Two months ago, May and the Colorado Press Association (CPA) Convention seemed far away and out of COVID-19’s reach. Today, the fact that we pulled off our annual Mother’s Day edition seems like a small miracle — although, in fact, it’s due to tremendous effort by Mark Burrows and the support of the Town and community.
Like most folks who are lucky enough to be relatively relatively safe and healthy right now, one of my biggest challenges is adjusting to a new “normal” that simply isn’t. We’re all learning to accept the things that cannot be the same and appreciate the parts we get to keep.
That is particularly apparent on special occasions — and not just the big ones like birth, death and graduation, which we’ve explored elsewhere in this issue. Saying goodbye to a friend who’s moving away without a handshake or a hug was particularly poignant for me, personally.
Canceling the CPA convention was a bit of a blow to me. It was always an opportunity for professional development and journalistic cross pollination, and having it in Glenwood Springs gave Western Slope institutions a chance to shine for the first time.
Instead, we took a crack at camaraderie via video chat, with five papers — The Rio Blanco Herald Times, Gunnison County Times, Ouray County Plaindealer, Pagosa Springs Sun and ourselves — assembling for an abridged awards ceremony.
Graphic Designer Ylice Golden shared first place honors within our size category with Ad Salesperson Todd Chamberlin for a small space ad featuring Feeding Giants and best use of color for Carbondale Farmer’s Market, another for a medium space ad on school volunteers with Todd’s predecessor, Carol Fabian, and second place with me for best feature page design for a cover layout. Longtime Freelancer Sue Rollyson earned accolades for her photo spread on the Mexican Rodeo, and former Reporter Megan Tackett took second for agricultural story on Sunfire Ranch. I myself ironically earned a first place health story award for a piece on the Spanish Flu and another for headline writing, with a second place finish for my multimedia on the burger contest — and, for the third year in the row, shared credit for the best website with Footsteps Marketing.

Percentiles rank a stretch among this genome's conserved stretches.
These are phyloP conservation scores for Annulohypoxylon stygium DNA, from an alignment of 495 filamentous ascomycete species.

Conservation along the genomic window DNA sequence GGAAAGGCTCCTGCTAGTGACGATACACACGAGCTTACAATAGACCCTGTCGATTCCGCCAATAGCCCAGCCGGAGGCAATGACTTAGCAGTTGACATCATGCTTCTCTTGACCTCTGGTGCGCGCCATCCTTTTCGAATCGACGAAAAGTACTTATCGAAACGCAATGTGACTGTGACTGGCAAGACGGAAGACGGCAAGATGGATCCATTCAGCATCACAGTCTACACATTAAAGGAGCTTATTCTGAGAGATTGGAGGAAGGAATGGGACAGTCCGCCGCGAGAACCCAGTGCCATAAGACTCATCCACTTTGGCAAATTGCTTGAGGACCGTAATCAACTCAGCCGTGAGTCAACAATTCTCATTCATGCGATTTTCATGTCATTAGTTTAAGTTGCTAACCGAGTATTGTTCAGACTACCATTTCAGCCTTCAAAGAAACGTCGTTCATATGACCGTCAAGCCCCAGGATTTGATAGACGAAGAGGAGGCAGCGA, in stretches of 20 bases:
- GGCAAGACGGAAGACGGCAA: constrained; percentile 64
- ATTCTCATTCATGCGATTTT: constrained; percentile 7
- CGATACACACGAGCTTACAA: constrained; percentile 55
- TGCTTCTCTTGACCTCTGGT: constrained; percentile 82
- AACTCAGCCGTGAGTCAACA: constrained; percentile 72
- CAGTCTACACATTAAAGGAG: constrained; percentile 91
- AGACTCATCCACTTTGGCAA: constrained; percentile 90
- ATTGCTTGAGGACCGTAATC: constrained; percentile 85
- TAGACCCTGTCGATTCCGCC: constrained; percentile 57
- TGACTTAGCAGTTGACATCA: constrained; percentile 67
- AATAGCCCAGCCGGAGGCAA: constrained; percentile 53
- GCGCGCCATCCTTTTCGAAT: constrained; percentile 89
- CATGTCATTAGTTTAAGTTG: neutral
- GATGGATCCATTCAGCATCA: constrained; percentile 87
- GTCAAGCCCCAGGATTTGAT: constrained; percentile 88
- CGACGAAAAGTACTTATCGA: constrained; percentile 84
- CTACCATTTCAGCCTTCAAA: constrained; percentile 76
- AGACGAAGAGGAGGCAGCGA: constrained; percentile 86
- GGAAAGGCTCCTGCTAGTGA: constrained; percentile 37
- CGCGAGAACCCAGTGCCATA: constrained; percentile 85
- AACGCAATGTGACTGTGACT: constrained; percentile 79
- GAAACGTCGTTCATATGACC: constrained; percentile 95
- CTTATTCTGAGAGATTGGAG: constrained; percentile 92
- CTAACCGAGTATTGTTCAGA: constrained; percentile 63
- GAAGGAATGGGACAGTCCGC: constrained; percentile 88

The new format may actually have been more meaningful than the traditional ceremony, as it allowed us each to tell the stories behind the work. The idea that there are opportunities not just to maintain but improve is only just beginning to sink in. We’re all in need of some novelty, and if you have the bandwidth, it might be a good time to make some changes you’ve considered but never implemented. We’ve certainly played with our own format in recent weeks.
Appreciating opportunities doesn’t mean living in denial. Even those of us who, again, are lucky enough not to be faced with illness or financial hardship will still probably lose more than we gain. The Sun won’t be opening its office, meeting in person or sending its photographers to big public events anytime soon.
But our hope is that we can find a way to preserve the essential elements of the things that matter to us — and let go of the rest.